A subdivision of the phonemes in categories can be seen in figure 4. Very high absolute COG frequencies are found for most obstruents (plosives and fricatives). For fricatives, the COG frequency is inversely related to the size of the cavity in front of the noise source. For plosives the pattern is more intricate. The COG frequencies for /tdkg/ from spontaneous speech are indistinguishable or higher than those from read speech (statistically not significant). The vowel-like COG frequencies for /pb/ show the influence of the open oral cavity behind the sound source. The overall distribution of COG values of obstruents is strongly bimodal due to the presence of aproximants (not shown).

Quite low COG frequencies are found for sonorants (vowels and consonants) with vowels having higher values than nasals and vowel-like consonants. For the latter, the COG is dominated by the damping of the higher frequencies due to their closed articulation.

3.4. Intervocalic sound energy difference

One of the most salient differences between vowels and consonants is in their respective sound energy level. Vowels generally have a much higher sound energy level than consonants. Vowel reduction decreases the maximal sound energy level of vowels. Whether the energy level of consonants changes by the same amount can be determined by measuring the sound energy, or the relative energy, of consonants with respect to their flanking vowels. The sound energy difference is measured as indicated in figure 5.

Figure 6 displays the sound energy differences for read and spontaneous speech. For all consonants, except for the nasals, the intervocalic sound energy difference is smaller in spontaneous speech. Altogether, the effects of speaking style changes on the intervocalic sound energy differences seem to be small, on the order of 1 dB. Therefore, changes in the sound level of the vowels seem to be largely matched by corresponding changes in the intervocalic consonants.


Four correlates of reduction have been studied for consonants with respect to speaking style: 1) F2 slope differences, 2) Duration, 3) Center of Gravity, and 4) Intervocalic sound energy difference.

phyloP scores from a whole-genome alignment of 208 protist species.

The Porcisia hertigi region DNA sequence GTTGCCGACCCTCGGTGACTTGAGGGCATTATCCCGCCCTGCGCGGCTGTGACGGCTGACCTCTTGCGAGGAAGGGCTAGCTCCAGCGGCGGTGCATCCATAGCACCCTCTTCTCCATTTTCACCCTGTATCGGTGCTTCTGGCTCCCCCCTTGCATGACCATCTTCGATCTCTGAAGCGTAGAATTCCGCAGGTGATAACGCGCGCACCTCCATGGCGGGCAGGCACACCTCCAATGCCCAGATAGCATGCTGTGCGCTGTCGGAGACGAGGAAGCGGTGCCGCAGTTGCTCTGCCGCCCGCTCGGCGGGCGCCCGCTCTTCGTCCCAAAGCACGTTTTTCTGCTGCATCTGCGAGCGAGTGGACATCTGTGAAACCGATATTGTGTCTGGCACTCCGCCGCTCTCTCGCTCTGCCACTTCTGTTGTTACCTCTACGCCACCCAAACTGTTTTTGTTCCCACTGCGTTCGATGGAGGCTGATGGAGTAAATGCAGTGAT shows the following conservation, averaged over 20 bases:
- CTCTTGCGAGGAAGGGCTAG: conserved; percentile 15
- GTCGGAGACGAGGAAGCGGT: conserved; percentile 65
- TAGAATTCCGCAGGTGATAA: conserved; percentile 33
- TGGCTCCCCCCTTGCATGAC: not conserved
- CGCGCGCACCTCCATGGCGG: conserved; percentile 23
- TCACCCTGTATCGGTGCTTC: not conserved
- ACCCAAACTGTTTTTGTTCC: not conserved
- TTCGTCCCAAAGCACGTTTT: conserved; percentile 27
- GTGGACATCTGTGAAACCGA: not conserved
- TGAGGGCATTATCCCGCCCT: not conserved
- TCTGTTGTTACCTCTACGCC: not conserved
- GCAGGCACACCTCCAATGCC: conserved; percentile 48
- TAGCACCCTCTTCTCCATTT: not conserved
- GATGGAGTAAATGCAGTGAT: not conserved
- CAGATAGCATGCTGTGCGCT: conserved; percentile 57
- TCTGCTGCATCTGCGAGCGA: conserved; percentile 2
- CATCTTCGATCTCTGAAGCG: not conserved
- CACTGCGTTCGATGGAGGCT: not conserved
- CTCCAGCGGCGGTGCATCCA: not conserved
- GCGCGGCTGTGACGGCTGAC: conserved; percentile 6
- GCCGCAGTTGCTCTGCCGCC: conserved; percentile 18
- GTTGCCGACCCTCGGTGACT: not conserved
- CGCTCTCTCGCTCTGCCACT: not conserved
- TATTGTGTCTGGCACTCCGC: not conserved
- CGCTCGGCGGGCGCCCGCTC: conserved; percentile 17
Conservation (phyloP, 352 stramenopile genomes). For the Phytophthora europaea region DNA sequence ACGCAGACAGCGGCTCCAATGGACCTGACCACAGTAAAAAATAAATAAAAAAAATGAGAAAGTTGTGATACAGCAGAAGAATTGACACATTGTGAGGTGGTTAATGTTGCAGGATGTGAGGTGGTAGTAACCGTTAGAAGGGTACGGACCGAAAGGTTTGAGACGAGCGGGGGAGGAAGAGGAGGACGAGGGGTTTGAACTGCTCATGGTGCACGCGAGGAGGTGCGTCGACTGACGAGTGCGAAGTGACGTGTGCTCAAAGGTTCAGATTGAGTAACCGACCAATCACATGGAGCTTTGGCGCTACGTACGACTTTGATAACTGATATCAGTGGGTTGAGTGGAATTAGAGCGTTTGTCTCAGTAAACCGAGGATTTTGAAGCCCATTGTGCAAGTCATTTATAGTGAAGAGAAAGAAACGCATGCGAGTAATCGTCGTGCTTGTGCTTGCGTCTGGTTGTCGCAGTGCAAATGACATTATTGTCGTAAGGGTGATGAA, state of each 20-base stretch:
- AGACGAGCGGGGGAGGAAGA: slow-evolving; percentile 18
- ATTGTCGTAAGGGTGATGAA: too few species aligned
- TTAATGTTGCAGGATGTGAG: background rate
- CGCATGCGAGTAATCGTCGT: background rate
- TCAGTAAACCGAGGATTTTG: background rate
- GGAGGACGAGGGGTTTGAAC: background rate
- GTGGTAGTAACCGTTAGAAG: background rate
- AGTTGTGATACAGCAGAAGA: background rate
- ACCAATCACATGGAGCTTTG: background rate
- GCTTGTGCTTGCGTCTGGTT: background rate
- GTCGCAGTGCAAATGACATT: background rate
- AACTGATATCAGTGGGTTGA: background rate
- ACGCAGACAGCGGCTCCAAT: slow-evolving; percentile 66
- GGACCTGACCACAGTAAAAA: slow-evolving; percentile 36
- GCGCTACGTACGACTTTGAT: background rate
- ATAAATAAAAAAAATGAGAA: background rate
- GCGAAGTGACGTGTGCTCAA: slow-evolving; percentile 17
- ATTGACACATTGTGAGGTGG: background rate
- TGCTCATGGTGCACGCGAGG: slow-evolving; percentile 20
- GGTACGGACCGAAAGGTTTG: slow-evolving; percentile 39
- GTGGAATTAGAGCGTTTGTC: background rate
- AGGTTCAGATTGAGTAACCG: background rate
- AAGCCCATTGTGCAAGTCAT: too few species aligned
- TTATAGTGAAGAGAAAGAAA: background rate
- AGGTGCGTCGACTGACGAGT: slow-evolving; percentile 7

The generally lower F2 slope differences in spontaneous speech indicate a decrease of coarticulation strength. This is equivalent to the spectral effect of articulatory reduction found in vowel space.

Figure 4. Reduction of the Center of Gravity for Dutch vowels and consonants. V1 V2: initial and final vowels, no #: excluding pauses. See figure 3 for details, underlined category names indicate pooled values (not shown).

In spontaneous speech, consonant realizations shorten like vowels. The decrease in duration of consonants is such that the relative duration, as a fraction of total VCV segment duration, remains unchanged (not shown). Therefore, the change in duration seems to be a "global" feature of a change in speaking style.

Except for the plosives, all consonants and vowels showed a decrease in COG. This indicates that both the vowels and the non-plosive consonants show a diminishing source strength in spontaneous speech. This in return, implies a decrease in vocal and articulatory effort. As the COG is strongly linked to the spectral slope at high frequencies, this lowering might be expected to correlate with a decrease in the perceived stress of the vowels and, if consonants contribute to stress perception, the consonants [12, 13].

In spontaneous speech, the nasal consonants "weaken" somewhat more than the neighbouring vowels whereas other consonants "weaken" somewhat less than the vowels (figure 6).


When spoken in a more informal style, consonant realizations show reduction in terms of diminishing articulatory precision and global effort. Furthermore, consonant reduction resembles vowel reduction in both type and extent of the changes in the produced sounds. Details of the spectral and sound energy level changes in consonants due to speaking style depend on the type of phoneme.


Figure 5. Definition of the intervocalic sound energy difference. Vmax = (V1,max+V2,max)/2.
For plosives and fricatives: E = Vmax - Cmax , and for
nasals and vowel-like consonants: E = Vmax - - Cmin.

The authors want to thank Florien Koopmans-van Beinum for supplying the speech recordings and Noortje Blauw for her transliteration of the spontaneous speech. This research was made possible by grant 300-173-029 of the Dutch Organization of Research (NWO).


Figure 6. Reduction of intervocalic sound energy difference. See figure 3 for details